Our animals

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The crevices of the coral reef

The Ocean

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Loggerhead sea turtle

Loggerhead sea turtle

Scalloped hammerhead

Scalloped hammerhead

Blacktip reef shark

Blacktip reef shark

Whitespotted wedgefish

Whitespotted wedgefish

Ocellated eagle ray

Ocellated eagle ray

Flapnose ray

Flapnose ray

Round ribbontail ray

Round ribbontail ray

Leopard whipray

Leopard whipray

Giant grouper

Giant grouper

Atlantic Goliath grouper

Atlantic Goliath grouper

Bowmouth guitarfish

Bowmouth guitarfish

Zebra shark

Zebra shark

Spotted wobbegong

Spotted wobbegong

Golden trevally

Golden trevally

Blackside hawkfish

Blackside hawkfish

Sunburst butterflyfish

Sunburst butterflyfish

Threadfin butterflyfish

Threadfin butterflyfish

Eyestripe surgeonfish

Eyestripe surgeonfish

Common bluestripe snapper

Common bluestripe snapper

Five-lined snapper

Five-lined snapper

Redbelly yellowtail fusilier

Redbelly yellowtail fusilier

Yellowbanded sweetlips

Yellowbanded sweetlips

Clown triggerfish

Clown triggerfish

Humphead wrasse

Humphead wrasse

Yellowbar angelfish

Yellowbar angelfish

King angelfish

King angelfish

Bluespine unicornfish

Bluespine unicornfish

Snubnose pompano

Snubnose pompano

Indo-pacific tarpon

Indo-pacific tarpon

Bluestreak cleaner wrasse

Bluestreak cleaner wrasse

Dark-banded fusilier

Dark-banded fusilier

Potato grouper

Potato grouper

Humphead wrasse

Humphead wrasse

Facts

LatinCheilinus undulatus
Size230 cm
FoodFish, large crustaceans, snails and sea urchins
HabitatOuter part of coral reefs
IUCN

Endangered

Threatened. The greatest threat is illegal fishing for the international aquarium trade

LocationThe Indian Ocean and western Pacific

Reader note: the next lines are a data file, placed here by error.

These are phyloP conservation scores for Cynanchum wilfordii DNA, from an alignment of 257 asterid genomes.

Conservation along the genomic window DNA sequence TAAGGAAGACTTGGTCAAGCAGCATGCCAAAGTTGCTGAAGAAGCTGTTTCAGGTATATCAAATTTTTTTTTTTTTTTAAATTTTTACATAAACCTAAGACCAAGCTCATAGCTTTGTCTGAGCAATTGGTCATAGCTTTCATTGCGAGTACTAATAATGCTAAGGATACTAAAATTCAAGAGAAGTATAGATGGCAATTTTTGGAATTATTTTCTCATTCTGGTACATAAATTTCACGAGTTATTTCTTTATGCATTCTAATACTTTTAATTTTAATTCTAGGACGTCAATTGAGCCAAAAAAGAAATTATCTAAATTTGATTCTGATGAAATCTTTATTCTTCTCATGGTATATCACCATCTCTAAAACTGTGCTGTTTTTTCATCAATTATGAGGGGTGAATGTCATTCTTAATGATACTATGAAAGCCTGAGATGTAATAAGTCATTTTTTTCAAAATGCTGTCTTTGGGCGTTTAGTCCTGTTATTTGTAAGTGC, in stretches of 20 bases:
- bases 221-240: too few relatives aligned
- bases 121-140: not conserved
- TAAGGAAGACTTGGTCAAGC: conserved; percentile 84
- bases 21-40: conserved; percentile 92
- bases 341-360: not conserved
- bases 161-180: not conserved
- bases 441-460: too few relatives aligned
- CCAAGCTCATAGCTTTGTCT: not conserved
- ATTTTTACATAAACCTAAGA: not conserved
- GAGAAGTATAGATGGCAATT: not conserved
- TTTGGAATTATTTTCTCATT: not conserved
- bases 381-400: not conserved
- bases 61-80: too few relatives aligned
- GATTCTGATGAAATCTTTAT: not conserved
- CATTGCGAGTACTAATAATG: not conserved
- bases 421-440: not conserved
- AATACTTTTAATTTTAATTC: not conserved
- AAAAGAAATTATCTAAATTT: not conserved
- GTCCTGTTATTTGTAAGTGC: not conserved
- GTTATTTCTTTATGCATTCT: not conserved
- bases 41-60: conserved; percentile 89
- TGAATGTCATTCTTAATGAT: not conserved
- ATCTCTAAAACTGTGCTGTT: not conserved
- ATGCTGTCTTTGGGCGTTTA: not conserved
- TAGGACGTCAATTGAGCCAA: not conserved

Map

The fish in the Napoleon hat

The humphead wrasse is one of the largest fish found in the coral reef. It is active during the day and at night, it sleeps in reef caves. The humphead wrasse got its name because the male sports a prominent bump on its forehead. And with a little imagination, it looks as though it is wearing a Napoleon hat.

Changes gender

Humphead wrasses reach sexual maturity around 7 years of age, when they begin to reproduce. They meet other humphead wrasses in special breeding areas. Some females become males when they are around 9 years old. We don't really know why.

Eats poisonous starfish

The humphead wrasse usually eats mussels, fish and sea urchins, but it also feeds on the poisonous crown-of-thorns starfish. Crown-of-thorns starfish populations are now so dense in the coral reefs that they are destroying them. National Aquarium Denmark, Den Blå Planet is participating in a research project focusing on crown-of-thorns starfish with the purpose of combating the destruction they cause.


The Shipwreck

Venomous fish

Darkfin hind

The small mouths

Tropical touchpool

Coral reef

Small fish

Under construction